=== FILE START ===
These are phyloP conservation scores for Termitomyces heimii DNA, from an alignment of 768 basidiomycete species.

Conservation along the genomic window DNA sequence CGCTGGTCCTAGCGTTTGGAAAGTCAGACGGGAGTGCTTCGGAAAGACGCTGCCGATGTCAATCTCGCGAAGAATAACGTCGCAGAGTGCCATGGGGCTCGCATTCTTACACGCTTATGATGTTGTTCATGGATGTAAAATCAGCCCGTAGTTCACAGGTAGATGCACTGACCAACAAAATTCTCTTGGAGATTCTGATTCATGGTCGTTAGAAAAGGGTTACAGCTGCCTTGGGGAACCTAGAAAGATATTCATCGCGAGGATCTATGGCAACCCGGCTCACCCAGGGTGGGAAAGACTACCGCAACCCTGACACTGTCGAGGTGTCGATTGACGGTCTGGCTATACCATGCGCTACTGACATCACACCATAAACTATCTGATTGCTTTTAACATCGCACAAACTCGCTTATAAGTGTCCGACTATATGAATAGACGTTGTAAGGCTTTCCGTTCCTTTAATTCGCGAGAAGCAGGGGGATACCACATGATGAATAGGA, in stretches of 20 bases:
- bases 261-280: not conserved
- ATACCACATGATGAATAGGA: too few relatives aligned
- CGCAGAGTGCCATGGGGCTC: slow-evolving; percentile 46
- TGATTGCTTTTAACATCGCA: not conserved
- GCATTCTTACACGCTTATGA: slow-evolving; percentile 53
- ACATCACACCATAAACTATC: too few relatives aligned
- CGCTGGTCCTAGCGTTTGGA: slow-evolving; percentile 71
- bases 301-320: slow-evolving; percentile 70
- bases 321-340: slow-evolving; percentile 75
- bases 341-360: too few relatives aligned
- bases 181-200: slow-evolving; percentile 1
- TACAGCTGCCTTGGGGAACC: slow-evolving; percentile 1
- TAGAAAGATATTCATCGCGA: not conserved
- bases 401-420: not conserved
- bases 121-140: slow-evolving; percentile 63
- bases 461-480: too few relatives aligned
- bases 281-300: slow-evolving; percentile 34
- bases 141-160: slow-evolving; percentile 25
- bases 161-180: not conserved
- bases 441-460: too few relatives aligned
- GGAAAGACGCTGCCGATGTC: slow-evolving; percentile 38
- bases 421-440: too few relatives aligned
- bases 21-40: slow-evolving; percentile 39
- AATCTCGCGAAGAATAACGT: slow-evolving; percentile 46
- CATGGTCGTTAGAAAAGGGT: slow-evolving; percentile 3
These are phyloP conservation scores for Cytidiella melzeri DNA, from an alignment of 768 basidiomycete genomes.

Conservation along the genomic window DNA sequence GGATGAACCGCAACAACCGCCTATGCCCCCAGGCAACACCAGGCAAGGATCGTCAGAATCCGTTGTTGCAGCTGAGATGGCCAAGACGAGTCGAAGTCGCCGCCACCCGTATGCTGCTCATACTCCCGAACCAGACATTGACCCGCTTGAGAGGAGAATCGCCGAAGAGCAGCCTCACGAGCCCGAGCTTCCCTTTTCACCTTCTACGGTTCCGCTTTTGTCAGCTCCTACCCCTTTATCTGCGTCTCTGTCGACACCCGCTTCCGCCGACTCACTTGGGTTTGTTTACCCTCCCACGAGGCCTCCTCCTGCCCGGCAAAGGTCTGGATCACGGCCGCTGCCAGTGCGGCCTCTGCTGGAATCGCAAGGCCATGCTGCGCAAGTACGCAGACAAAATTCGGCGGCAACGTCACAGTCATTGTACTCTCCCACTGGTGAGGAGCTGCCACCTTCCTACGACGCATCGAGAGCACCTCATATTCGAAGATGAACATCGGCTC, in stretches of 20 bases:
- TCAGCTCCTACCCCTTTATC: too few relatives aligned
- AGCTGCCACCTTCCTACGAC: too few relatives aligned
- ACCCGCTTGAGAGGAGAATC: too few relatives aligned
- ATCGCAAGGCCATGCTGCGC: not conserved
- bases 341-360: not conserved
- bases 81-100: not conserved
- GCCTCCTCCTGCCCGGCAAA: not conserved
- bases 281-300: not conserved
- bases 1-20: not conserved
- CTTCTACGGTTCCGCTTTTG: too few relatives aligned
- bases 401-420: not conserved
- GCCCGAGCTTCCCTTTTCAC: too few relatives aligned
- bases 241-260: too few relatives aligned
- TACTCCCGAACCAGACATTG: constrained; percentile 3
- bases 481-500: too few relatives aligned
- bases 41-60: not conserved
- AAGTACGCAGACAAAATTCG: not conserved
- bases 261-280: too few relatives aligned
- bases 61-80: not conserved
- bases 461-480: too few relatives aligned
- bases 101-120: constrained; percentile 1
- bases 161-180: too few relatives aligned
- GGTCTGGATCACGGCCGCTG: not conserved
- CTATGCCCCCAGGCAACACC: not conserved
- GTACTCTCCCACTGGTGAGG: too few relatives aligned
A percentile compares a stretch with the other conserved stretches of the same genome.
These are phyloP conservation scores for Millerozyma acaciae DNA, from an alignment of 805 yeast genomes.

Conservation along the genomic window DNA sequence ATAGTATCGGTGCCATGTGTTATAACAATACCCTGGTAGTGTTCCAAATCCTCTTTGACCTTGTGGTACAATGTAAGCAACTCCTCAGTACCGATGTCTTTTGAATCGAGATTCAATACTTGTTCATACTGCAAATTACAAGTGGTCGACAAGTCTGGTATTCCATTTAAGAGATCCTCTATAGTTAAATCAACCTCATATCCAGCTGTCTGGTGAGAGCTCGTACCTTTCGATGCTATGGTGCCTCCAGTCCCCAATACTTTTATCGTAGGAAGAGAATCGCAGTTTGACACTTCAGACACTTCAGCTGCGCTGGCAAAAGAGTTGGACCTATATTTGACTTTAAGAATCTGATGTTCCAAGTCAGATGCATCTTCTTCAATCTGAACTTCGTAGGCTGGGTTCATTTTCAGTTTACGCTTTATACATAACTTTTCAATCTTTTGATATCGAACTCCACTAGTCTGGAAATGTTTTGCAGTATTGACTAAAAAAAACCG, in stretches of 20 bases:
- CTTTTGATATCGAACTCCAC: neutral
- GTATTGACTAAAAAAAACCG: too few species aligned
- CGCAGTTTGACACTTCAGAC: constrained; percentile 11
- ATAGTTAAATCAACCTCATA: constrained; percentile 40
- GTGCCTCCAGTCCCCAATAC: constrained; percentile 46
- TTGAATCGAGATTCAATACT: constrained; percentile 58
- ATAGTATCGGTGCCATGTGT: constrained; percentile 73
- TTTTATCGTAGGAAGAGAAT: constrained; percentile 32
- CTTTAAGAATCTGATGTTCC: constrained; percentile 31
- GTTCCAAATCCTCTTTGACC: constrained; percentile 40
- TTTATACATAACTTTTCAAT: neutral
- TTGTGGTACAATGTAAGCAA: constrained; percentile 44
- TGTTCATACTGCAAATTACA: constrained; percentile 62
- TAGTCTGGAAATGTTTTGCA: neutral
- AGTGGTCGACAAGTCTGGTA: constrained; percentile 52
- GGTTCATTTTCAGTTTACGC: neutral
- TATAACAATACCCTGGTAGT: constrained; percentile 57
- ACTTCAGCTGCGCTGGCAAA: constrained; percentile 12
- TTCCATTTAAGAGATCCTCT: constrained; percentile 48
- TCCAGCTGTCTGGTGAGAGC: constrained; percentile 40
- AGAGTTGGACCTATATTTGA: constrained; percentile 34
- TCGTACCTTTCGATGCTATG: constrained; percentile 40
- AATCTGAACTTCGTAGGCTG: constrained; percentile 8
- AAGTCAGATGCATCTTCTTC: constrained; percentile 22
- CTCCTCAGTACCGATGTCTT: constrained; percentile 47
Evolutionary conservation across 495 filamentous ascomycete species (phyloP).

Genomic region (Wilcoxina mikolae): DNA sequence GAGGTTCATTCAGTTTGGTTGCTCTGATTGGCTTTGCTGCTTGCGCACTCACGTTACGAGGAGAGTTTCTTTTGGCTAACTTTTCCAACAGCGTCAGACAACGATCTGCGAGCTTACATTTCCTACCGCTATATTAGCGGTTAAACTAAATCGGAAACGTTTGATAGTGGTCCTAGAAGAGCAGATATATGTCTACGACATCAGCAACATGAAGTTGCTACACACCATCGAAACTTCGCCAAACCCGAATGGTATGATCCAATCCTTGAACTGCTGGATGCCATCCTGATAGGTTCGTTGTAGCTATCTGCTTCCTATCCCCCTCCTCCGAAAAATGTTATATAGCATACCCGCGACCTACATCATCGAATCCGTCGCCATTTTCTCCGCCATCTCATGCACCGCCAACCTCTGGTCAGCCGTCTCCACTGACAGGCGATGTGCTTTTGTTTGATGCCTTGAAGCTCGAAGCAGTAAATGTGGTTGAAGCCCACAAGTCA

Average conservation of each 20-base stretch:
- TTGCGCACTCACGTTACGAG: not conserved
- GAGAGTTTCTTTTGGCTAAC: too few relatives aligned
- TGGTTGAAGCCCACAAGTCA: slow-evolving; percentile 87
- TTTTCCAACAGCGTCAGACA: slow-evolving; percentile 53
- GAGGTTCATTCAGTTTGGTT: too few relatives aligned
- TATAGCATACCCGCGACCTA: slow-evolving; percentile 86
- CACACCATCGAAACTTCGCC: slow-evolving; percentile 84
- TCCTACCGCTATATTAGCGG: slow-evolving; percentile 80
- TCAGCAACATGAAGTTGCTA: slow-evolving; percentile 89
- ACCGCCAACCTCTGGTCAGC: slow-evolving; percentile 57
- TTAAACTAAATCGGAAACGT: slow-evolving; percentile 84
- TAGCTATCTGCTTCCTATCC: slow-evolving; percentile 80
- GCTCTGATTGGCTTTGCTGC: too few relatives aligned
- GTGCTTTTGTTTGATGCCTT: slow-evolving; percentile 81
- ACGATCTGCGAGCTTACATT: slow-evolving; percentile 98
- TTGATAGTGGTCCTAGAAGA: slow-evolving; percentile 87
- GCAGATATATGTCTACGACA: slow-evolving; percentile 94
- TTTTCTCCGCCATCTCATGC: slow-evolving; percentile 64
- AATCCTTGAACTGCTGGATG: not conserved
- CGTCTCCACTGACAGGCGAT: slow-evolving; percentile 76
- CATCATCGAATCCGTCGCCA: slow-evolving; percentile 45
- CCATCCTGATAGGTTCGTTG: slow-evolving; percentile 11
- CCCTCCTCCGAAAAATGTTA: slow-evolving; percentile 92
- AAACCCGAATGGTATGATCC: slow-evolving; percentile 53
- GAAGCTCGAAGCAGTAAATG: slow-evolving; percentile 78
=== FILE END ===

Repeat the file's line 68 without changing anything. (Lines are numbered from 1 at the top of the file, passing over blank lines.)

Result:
- TTTATACATAACTTTTCAAT: neutral